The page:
Ferracute Machine Company

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The Ferracute Machine Company was founded by inventor Oberlin Smith in Bridgeton, New Jersey in 1863. Oberlin was an American engineer who was first noted for his work in magnetic recording. Oberlin Smith's ideas in magnetic recording were used by Valdemar Poulsen when he developed magnetic recording successfully.

History[edit]

Ferracute Machine Company initially started out as a machine shop but it eventually went on to produce metal forming presses. Early presses were manufactured to make tin cans but eventually the larger Ferracute presses were used extensively to produce automobile parts for Cadillac, Packard, Pierce, Chrysler and Ford.[1] In 1910 Ferracute produced 39 presses for Ford's Highland Park plant.[1] Ford Motor Company eventually purchased almost 500 Ferracute presses between 1914-1917 for the war effort.[2] Ferracute produced presses for Baldwin Locomotive Works, General Electric as well as munitions plants in England and Canada.[1]

Under Oberlin Smith's direction Ferracute Machine Company was progressive and he was always looking for the cutting edge applications for his presses.[1] He traveled to Europe often to seek opportunities. With this goal in mind he produced presses to mint coins; one of his customers was the U.S. Mint. In 1898 Ferracute installed three presses in the Imperial Chinese mint.[1] In 1909, Ferracute installed the first electric presses in La Casa de Moneda (the mint) of Potosi, Bolivia - one of the oldest and largest mints of the Americas, first established during the Spanish colonial period in 1572.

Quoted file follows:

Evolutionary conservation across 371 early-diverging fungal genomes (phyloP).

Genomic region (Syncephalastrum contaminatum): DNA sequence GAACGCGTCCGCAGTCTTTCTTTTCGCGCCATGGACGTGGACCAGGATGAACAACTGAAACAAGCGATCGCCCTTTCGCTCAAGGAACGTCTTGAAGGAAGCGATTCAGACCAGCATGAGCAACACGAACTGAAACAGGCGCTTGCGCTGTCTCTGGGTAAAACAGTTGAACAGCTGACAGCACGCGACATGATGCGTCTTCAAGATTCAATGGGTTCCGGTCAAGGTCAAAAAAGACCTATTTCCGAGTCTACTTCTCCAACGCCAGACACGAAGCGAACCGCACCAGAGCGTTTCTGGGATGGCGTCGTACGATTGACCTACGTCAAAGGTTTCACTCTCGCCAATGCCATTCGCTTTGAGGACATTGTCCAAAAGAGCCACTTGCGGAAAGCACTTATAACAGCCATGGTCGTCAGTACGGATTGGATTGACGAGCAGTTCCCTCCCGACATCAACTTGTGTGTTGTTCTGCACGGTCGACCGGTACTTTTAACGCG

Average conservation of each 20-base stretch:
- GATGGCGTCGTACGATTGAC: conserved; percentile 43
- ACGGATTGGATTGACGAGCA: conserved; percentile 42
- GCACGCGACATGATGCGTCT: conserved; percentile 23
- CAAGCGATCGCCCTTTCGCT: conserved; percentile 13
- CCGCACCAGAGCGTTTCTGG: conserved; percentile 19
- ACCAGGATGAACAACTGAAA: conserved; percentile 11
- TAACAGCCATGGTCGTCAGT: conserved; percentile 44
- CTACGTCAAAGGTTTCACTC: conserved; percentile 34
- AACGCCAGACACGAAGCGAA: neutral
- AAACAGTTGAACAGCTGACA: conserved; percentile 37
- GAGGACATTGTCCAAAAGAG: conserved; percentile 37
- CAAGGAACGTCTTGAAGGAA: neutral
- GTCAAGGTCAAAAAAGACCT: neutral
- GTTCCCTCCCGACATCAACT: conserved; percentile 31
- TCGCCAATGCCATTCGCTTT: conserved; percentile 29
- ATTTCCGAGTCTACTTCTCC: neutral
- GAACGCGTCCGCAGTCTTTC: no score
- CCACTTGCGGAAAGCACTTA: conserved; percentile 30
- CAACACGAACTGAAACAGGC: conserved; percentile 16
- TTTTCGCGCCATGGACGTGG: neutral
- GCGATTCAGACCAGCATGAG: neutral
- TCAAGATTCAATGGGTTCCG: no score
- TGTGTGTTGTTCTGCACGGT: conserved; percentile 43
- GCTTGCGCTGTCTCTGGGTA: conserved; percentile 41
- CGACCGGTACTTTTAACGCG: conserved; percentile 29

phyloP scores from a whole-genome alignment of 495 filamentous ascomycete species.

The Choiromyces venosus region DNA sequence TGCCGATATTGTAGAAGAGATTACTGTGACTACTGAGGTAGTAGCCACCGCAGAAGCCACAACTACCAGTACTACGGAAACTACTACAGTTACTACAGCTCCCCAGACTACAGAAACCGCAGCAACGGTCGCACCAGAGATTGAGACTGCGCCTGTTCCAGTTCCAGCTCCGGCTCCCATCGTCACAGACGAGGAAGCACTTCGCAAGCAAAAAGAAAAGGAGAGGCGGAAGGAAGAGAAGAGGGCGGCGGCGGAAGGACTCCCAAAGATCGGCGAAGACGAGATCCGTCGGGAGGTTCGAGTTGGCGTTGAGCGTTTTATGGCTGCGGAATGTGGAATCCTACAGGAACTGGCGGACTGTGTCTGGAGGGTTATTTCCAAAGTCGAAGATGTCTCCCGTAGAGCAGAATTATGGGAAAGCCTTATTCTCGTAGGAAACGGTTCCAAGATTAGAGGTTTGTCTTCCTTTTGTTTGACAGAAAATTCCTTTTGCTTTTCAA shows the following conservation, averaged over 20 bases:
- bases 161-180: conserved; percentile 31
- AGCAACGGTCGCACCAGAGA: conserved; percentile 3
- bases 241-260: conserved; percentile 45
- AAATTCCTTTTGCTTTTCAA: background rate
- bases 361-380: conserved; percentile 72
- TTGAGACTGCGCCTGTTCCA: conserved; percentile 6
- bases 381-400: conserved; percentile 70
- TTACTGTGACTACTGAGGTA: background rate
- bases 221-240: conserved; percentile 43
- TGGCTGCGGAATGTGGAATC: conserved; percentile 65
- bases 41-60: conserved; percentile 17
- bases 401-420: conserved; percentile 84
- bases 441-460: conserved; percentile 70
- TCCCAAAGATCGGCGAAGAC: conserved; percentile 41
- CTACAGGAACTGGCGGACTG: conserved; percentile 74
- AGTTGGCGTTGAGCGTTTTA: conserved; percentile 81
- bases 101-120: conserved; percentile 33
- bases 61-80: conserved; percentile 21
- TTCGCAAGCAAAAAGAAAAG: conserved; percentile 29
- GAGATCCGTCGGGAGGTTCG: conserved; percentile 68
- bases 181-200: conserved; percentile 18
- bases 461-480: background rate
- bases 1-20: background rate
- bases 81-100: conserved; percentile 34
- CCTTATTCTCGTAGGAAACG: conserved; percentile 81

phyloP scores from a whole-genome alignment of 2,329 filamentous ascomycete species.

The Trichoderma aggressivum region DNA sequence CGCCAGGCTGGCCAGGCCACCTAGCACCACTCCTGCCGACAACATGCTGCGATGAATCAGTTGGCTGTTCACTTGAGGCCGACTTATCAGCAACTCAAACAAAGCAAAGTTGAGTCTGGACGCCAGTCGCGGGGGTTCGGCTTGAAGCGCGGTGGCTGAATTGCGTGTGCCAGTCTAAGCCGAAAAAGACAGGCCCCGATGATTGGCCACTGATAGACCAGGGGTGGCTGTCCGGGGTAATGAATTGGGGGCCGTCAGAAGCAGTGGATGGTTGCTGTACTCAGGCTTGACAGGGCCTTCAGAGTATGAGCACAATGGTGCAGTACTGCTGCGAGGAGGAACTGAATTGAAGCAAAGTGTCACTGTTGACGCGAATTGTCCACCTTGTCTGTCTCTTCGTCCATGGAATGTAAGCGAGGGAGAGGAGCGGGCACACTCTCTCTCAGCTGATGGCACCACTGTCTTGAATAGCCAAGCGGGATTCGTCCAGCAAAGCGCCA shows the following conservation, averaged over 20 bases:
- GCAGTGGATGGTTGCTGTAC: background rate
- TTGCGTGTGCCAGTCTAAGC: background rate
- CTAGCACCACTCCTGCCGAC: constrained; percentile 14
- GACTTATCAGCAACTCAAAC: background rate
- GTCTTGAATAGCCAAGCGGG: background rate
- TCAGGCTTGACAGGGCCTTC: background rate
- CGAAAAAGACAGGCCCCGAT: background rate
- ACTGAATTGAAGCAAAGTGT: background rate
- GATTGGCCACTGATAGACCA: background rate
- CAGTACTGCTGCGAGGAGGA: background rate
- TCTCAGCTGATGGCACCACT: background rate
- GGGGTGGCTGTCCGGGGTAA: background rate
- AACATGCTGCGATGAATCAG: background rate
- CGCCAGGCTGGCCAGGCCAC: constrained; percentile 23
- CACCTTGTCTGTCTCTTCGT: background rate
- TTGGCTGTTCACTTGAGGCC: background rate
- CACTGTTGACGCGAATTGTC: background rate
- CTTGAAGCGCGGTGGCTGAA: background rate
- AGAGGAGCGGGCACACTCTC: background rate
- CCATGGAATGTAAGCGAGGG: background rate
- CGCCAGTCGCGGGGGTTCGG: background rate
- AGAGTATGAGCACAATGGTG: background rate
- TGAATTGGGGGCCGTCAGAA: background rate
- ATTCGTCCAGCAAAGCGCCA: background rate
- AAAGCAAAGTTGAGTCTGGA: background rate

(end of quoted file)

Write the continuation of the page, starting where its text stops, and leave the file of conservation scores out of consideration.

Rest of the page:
Sale[edit]

In 1937 Ferracute was sold to George E. Bass.[2] With the advent of the Second World War Ferracute once again became a major supplier of presses in the form of machine tools to build munitions as well as airplane components. During World War II Franklin Arsenal became Ferracute's biggest customer. The government of Britain as well as the Soviet Union both turned to Ferracute for presses to help them in their war efforts.[1]

Closure[edit]

After the war the business went into general decline. The company closed in 1968.[2]

References[edit]

  1. ^ a b c d e f The Lemelson Center/Smithsonian Institution, "Ferracute Machine Company Records" retrieved 2011-01-05
  2. ^ a b c Hagley Library, "Ferracute Machine Company Record" retrieved 2011-01-05.

External links[edit]